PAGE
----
He would like for Holmes to be a host for some of the summer league teams as well. “Those things can’t be rivaled in the recruiting process,” he said. “That’s a good starting point. The more times we can get kids on campus the better it is. It’s so much better to talk to a recruit on your campus face to face than it is on the phone.”
He described himself as “laid back.” “I like to have fun,” DeLoach said. “I really think practices have to be very fast-paced and intense. Then when you get to game day, that’s the fun and easy part. That’s what we all want and strive for. Our goal is to get some guys who want to put that work in on the practice side of things so we can be successful on the field.”
“In practice, we are going to create as many game-like situations as we possibly can. So when we get to game time we can say ‘hey guys y’all go play’,” he said. “This is a game you have to play with a smile on your face. We can’t let the moment get to us or get too sped up. We’ve got to train ourselves to work our plans and stay in the process.”
DeLoach is thankful to have played for Rick Collier at Itawamba along with Ron Polk and John Cohen at Mississippi State. His teams at both places were very successful but he is thankful for the wealth of knowledge he gained at both institutions.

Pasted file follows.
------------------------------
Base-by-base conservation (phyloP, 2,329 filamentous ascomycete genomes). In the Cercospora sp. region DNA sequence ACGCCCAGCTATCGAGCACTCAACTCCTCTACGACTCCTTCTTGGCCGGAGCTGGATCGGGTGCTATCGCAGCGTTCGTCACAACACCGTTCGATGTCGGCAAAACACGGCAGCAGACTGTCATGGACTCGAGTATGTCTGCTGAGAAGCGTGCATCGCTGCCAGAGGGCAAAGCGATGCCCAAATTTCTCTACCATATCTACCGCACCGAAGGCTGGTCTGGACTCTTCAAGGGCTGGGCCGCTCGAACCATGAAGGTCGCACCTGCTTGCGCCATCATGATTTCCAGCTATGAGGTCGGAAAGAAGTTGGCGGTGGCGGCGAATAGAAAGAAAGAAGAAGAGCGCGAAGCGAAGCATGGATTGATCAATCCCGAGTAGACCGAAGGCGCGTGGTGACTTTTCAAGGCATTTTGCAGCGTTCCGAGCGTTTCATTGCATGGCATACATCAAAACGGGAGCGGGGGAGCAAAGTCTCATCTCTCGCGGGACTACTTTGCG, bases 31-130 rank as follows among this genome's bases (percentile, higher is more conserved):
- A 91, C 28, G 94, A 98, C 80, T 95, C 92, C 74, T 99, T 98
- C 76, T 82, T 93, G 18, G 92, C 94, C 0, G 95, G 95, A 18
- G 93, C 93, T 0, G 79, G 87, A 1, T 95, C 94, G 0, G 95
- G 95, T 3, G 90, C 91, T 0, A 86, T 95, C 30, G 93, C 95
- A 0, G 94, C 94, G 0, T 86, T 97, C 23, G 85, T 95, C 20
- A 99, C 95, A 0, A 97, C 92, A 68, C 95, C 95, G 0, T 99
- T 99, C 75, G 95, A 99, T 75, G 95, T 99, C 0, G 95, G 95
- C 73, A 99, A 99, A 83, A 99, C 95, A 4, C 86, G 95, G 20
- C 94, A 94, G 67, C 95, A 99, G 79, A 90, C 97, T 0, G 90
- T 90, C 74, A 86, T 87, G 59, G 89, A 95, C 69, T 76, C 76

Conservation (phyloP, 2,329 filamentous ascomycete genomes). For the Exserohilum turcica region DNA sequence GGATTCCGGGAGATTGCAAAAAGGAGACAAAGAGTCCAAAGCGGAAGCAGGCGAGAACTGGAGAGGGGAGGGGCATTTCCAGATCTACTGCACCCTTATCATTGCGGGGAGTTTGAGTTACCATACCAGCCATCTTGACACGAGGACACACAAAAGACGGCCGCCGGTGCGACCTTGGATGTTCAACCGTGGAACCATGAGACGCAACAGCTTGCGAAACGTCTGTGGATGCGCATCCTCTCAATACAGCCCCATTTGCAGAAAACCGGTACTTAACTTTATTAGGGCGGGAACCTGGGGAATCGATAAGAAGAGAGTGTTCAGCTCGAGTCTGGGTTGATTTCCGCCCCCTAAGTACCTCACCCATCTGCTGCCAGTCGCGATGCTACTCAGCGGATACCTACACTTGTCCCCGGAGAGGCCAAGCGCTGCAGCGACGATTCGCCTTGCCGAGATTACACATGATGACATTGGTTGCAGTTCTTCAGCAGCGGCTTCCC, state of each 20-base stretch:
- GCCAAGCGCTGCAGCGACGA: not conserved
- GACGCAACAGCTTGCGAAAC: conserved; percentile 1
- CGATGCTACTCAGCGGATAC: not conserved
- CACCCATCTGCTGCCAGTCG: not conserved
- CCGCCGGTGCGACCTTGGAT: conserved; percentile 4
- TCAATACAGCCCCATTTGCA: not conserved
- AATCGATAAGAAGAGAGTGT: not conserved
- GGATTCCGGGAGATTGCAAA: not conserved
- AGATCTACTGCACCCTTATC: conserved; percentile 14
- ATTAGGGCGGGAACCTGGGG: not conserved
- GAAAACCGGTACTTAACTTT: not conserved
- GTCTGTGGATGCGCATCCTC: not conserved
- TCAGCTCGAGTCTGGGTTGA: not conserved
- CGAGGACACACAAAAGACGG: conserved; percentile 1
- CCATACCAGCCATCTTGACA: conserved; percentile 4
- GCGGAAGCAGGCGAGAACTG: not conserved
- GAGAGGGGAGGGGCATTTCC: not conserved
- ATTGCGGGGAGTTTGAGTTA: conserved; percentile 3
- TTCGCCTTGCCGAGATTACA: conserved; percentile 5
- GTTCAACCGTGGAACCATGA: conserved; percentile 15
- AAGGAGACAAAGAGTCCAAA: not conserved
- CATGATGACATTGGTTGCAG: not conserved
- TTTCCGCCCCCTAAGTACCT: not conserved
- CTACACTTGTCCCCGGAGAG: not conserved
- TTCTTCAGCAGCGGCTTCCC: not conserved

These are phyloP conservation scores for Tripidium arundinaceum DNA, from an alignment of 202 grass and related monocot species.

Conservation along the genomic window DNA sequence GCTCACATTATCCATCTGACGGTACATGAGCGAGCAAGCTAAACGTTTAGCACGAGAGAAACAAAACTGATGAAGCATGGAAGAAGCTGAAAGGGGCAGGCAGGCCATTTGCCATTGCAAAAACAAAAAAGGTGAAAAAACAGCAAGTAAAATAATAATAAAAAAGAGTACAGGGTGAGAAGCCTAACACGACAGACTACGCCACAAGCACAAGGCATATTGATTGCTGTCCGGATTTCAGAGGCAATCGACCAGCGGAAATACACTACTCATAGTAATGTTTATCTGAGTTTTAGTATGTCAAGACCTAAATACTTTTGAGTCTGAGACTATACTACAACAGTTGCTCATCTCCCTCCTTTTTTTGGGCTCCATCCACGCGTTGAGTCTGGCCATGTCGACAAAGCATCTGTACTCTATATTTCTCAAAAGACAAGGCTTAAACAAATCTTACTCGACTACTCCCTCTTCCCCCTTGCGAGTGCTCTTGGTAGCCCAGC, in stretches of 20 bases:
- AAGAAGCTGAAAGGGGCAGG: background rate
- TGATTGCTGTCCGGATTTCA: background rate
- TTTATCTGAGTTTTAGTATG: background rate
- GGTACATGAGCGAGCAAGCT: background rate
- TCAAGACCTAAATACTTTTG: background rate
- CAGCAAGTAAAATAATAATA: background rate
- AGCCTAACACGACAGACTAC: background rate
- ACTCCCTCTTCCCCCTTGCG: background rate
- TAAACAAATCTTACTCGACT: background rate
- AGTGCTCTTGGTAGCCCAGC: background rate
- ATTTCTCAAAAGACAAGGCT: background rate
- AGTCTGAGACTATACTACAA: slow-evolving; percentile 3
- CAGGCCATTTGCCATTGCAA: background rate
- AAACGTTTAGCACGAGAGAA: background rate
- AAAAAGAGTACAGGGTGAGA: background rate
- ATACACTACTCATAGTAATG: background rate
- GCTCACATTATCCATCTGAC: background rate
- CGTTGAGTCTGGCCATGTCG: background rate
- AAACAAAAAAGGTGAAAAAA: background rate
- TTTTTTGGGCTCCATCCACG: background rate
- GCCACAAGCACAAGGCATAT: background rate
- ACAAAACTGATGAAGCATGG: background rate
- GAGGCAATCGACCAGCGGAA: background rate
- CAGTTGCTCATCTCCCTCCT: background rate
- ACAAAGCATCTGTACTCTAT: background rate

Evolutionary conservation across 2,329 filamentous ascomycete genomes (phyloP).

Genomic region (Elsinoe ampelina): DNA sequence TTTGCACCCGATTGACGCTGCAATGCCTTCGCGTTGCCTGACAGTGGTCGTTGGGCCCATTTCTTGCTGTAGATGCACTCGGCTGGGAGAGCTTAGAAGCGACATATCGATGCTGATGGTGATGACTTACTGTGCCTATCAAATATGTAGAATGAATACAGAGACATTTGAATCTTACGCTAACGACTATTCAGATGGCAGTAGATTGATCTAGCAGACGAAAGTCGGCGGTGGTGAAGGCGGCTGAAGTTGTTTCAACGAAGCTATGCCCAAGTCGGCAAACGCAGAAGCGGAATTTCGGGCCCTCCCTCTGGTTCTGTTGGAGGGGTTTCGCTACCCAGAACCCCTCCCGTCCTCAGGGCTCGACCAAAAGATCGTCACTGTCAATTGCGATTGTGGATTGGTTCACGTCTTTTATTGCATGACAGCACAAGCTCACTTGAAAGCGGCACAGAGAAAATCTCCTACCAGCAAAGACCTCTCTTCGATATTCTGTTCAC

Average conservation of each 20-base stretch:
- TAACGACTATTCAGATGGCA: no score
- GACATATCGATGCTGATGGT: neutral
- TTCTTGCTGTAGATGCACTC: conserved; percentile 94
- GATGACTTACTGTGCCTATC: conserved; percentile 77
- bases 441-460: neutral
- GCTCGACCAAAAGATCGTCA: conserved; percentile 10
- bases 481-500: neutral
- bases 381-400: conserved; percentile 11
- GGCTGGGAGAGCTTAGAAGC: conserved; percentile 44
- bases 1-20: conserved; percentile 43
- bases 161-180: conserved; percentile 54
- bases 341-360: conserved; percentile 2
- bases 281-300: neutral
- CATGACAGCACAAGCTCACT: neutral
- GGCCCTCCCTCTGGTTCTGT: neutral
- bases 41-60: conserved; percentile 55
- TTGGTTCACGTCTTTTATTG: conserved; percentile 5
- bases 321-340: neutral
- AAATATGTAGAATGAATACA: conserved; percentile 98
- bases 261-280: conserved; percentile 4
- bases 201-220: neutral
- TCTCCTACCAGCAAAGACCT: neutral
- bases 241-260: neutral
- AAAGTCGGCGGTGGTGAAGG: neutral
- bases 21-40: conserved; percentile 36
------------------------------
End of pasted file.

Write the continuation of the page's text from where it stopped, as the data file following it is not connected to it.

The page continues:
“Learning from a guy who invests so much in his program was really neat as an 18- or 19-year-old kid,” DeLoach said of Collier. “Just seeing the love and passion he has for his program really made an impact on me as I moved forward. We knew he invested so much into the program and that we needed to do the same.”
“I got to spend two years under Coach Polk and one year under Coach Cohen learning how they did things,” he said of his time at MSU. “Both of their track records speak for themselves. I got an opportunity to learn under three different coaches in college. I got to see things that made each of them very successful, which in turn helped me develop a plan for how I want to run my own program. Coach Cohen and Coach Polk have reached out and congratulated me on this, which means a lot to me. That coaching tree is massive and neat to be a part of. It will be beneficial where I am now.”
DeLoach also said how grateful he is for his time working for Millsaps Head Coach Jim Page.
“I cannot begin to thank Coach Page enough for what he has taught me over the past several years,” DeLoach said. “He has been very successful in his time as a head coach, and I was very lucky to work for a man of his caliber. He will definitely be someone that I lean on as I start running my own program.”
DeLoach holds an associate of arts degree from Itawamba Community College, a bachelor’s degree in kinesiology at Mississippi State University and a master’s degree in sports administration from Mississippi State University. DeLoach was a two-time SEC Honor Roll recipient.
DeLoach and his wife, Caroline, have one son, Houston, who is one. Caroline just finished her second season as head softball coach at Millsaps College and was an assistant at Millsaps when he began coaching there. “That’s how we met and began our relationship,” he said. “She got her dream job, and I hopefully just landed mine.”